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Clinical supervision

What is clinical supervision?

Supervision is a joint endeavour in which a practitioner with the help of a supervisor, attends to their clients, themselves as part of their client practitioner relationships and the wider systemic context, and by so doing improves the quality of their work, transforms their client work, transforms their client relationships, continuously develops themselves, their practice and the wider profession. (Peter Hawkins and Robin Shohet)

I am a certified supervisor and my training was with the Centre for Supervision and Team Development (CSTD London) and the course comprised of the following:
  • Core supervision
  • Therapeutic supervision
  • Group supervision
  • Advanced supervision
I offer reflective and integrative supervision to both qualified and trainee therapists. Consultative supervision to clinical supervisors is also available. I am experienced in providing individual supervision and group supervision.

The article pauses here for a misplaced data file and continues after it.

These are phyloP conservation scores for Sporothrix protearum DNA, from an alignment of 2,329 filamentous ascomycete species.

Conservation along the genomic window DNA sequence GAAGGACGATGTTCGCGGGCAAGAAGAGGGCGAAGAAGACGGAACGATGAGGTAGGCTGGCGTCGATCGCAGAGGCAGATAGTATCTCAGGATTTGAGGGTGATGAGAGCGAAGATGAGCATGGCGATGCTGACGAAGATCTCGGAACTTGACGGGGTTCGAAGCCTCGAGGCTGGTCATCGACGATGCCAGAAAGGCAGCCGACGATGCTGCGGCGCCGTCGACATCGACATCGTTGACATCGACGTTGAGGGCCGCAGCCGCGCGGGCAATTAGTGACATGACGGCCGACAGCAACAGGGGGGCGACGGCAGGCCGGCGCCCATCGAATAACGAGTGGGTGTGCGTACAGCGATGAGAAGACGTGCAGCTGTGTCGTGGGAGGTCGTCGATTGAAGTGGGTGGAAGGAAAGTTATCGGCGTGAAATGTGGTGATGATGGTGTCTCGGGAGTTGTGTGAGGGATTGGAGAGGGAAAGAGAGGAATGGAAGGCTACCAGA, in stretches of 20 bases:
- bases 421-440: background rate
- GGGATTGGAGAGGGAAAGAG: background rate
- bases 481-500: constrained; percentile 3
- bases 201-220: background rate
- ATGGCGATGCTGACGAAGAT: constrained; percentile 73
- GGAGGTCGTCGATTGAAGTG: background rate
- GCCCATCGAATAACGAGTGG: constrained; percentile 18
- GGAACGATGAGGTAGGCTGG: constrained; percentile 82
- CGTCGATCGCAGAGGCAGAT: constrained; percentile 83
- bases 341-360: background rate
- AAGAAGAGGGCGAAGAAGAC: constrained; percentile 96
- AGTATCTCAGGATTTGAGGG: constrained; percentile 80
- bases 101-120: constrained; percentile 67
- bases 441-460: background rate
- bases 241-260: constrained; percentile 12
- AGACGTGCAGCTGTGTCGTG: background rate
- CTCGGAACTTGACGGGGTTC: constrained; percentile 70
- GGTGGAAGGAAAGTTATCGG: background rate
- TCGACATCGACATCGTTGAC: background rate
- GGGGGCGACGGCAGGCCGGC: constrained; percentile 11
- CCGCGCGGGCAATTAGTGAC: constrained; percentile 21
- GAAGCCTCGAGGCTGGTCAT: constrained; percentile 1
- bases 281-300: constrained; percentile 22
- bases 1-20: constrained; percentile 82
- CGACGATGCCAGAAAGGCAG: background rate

Additional services offered to therapists are;
    Support with BACP Accreditation application process
    Review and feedback on Academic assignments

My main supervision practice is based in Wembley with an additional practice in Central London (1 Harley Street, London W1G 9QD).

The supervision model I use is Seven Eyed Model of Supervision which was developed by Peter Hawkins and Robin Shohet for working with individuals, groups and organisations to provide clinical supervision.

The following modes are explored in working with the seven eyed model of clinical supervision

  • Mode 1 - Focus on the client and what and how they present
  • Mode 2 – Exploration of the strategies and interventions used by the supervisee
  • Mode 3 – Focusing on the relationship between the client and the supervisee
  • Mode 4 – Focusing on the supervisee
  • Mode 5 – Focusing on the supervisory relationship
  • Mode 6 – The supervisor focusing on their own process
  • Mode 7 – Focusing on the wider contexts in which the work happens
7 Eye Model Source: Lucas, M (2010) as adapted from Hawkins, P and Smith, N (2006)